Paris, 1942: at the darkest time of the Nazi occupation, the City of Lights lay under a blanket of darkness. The streets once teeming with automotive traffic were empty except for military vehicles. Petrol shortages meant that horses and carts returned for delivery duties.
But then reports began circulating about a strange shiny little car that silently flashed around the streets. This turned out to be the invention of engineer Paul Arzens, who had decided to create a lightweight, three-wheeled electric runabout for the city, using a minimal amount of material. The little car soon acquired a name, L’ Œuf (The Egg), and then subsequently L’Œuf Electrique (The Electric Egg).
The Egg consisted of a bulbous aluminum and Plexiglas body that enclosed a minimalist two-person interior. The glasshouse was enormous for a small car, and included full Plexiglas doors for excellent forward and side visibility (the rear window was a tiny oval porthole). The remainder of the body was built of aluminum, hand-formed into a dimply egg shape, similar to that of the Porsche Gmünd cars which came a few years later. The Egg tapered to a blunt point at the rear, where the aluminium covered the third wheel and electric motor.
The whole ensemble was amazingly lightweight. The body was only 60 kilograms, weight increasing to 90 kilograms with the electric motor. With batteries added, the whole car weighed only 350 kilograms – about the same as a pre-war cycle car.
The interior was minimalist in the extreme – a simple bench seat over a wicker frame, a steering wheel, and no gauges or instrument panel. All other interior fittings were also omitted to save weight.
Only an engineer like Arzens could have scrounged the materials for the Egg during the privations of wartime Paris. However, the value and scarcity of aluminum and Plexiglas meant that only one prototype could be built. Nonetheless, Arzens received quite a bit of attention for the Egg, which he claimed could travel some 100 km at 70 km/hr, or at 60 km/hr with two people in the car.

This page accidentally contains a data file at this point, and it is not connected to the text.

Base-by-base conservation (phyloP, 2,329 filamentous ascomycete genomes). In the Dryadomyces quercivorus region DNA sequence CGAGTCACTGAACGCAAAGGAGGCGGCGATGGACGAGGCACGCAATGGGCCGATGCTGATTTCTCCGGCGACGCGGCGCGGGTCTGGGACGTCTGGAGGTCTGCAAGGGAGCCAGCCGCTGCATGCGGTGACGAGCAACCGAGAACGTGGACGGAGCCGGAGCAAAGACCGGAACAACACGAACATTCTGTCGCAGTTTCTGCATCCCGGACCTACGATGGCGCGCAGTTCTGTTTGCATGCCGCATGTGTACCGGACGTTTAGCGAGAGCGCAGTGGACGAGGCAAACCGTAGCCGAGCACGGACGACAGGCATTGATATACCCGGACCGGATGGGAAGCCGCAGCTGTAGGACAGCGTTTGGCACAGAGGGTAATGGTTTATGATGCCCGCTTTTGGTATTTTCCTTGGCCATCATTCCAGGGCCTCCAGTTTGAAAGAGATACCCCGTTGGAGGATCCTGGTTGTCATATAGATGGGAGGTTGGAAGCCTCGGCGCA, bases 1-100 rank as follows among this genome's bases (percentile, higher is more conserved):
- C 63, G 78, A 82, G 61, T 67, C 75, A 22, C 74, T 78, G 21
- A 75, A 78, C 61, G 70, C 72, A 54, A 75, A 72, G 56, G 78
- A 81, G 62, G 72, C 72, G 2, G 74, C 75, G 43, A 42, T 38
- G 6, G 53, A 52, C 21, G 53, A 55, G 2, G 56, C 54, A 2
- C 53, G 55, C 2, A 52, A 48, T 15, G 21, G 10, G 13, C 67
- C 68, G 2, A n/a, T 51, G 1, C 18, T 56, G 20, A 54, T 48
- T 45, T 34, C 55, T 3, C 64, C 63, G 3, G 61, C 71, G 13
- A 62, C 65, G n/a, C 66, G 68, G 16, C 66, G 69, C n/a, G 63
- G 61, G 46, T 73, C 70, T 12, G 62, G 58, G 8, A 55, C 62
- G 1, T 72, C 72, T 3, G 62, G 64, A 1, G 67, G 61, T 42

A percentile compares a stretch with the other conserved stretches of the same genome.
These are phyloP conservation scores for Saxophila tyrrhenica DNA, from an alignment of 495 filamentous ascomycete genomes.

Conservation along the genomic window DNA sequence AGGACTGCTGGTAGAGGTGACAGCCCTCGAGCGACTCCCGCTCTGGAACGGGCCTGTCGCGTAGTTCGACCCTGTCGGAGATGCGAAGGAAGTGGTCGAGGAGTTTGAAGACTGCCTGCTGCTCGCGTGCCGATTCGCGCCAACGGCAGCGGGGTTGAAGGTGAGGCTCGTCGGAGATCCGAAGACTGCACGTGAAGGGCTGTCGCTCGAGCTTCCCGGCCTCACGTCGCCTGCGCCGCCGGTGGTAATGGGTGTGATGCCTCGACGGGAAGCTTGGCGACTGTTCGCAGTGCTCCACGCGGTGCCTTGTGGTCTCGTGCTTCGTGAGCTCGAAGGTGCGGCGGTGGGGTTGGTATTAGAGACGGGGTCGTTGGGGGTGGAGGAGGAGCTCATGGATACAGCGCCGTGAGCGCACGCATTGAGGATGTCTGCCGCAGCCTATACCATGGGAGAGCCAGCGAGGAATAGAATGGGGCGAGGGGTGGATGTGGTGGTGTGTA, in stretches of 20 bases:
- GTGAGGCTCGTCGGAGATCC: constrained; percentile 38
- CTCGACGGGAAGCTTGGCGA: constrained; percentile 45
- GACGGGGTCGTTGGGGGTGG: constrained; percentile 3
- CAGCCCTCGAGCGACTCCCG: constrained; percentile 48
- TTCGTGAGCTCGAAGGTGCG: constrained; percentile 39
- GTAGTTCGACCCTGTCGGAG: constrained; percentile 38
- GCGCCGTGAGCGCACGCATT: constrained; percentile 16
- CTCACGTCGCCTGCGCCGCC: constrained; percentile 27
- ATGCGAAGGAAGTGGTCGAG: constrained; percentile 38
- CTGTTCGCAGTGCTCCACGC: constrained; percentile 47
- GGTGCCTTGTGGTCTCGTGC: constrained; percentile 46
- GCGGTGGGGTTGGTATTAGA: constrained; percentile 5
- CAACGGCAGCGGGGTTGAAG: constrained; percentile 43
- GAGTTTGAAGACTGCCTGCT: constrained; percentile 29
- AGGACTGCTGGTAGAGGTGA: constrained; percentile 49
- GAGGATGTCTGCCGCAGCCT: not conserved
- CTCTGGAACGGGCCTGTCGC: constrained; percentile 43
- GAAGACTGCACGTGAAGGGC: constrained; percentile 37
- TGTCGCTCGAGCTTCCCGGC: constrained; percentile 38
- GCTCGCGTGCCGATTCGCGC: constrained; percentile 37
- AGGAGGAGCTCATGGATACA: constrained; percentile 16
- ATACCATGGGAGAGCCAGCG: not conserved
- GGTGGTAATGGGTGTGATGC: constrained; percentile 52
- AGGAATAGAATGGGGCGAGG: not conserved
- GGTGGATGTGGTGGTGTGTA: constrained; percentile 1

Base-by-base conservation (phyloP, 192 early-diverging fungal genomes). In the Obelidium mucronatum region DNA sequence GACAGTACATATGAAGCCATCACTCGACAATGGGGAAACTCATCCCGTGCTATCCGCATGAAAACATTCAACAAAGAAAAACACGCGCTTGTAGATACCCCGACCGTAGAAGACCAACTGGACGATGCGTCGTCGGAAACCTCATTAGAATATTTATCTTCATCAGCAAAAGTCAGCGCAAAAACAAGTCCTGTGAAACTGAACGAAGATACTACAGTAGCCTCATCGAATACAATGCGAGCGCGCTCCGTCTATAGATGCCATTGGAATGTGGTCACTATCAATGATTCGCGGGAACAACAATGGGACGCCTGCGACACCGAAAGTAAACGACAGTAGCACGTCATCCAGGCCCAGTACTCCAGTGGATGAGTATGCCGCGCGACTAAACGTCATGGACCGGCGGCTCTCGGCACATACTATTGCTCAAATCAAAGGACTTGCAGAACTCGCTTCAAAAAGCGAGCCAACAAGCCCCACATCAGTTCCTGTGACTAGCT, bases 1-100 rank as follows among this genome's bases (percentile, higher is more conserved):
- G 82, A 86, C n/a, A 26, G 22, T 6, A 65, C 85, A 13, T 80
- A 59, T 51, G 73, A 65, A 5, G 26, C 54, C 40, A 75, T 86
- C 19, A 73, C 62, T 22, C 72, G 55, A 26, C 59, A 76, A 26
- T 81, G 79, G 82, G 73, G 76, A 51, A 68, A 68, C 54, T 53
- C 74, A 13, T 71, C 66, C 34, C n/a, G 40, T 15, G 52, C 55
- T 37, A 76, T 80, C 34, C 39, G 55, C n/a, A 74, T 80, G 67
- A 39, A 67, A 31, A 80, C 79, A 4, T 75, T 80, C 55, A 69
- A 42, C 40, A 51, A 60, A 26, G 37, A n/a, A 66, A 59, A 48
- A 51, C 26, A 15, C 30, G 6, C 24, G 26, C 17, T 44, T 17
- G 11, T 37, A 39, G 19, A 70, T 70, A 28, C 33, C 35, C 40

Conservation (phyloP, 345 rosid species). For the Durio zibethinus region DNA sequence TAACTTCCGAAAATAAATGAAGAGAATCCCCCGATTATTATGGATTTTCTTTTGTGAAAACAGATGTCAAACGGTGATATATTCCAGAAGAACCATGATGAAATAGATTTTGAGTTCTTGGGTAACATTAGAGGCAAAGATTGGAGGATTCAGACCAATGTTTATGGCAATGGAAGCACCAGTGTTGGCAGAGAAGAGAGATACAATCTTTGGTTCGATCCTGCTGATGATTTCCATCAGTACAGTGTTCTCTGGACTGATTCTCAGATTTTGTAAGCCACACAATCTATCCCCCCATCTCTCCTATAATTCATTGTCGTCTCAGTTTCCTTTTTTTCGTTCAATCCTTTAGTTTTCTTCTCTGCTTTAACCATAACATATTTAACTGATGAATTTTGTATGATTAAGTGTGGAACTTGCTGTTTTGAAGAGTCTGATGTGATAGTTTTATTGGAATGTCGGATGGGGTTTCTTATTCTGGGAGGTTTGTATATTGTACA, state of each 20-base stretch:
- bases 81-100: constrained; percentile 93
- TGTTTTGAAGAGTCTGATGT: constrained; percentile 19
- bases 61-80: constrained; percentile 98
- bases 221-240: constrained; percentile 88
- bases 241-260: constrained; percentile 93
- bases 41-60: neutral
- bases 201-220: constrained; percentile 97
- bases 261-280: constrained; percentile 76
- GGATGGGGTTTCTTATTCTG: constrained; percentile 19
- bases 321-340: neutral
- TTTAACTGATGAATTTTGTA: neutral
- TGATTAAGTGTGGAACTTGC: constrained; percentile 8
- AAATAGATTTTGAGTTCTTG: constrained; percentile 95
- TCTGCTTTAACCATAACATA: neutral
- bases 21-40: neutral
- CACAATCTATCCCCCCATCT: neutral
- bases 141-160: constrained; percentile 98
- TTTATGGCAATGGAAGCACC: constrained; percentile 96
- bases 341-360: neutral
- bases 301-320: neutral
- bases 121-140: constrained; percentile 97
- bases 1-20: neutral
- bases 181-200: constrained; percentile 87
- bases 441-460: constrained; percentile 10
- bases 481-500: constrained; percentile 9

After the war, Arzens stepped away from the electric car and proposed a simple ICE vehicle to be built for a minimal price. But it was never developed, and by 1947, Arzens was working for the French National Railway Company (SNCF) designing locomotives and rolling stock. Even here, at an entirely different scale, his experience with electric cars would influence his designs, and one of his locomotives, the CC7107, would set a speed record for electric locomotives that would stand for over 25 years.
But Arzens never forgot his beloved Electric Egg. He kept it in his collection for the rest of his life, taking it out for the occasional drive. The Egg has since been passed on to the Cite de L’Automobile museum in Mulhouse, France, where it awaits restoration. It was recently loaned to the 'Dream Cars' exhibition which toured in the United States; visitors to that show voted the Egg one of their favourite cars on display, citing its simplicity, large glass area and effervescent joie de vivre as reasons they would buy one today, if available.
And therein lies the enduring lesson of the L’Œuf Electrique, the tiny bubble car now almost seventy-five years old: simplicity, lightness, urban scale, and most of all, that joie de vivre, are the elements we must bring to design of the city cars of tomorrow.
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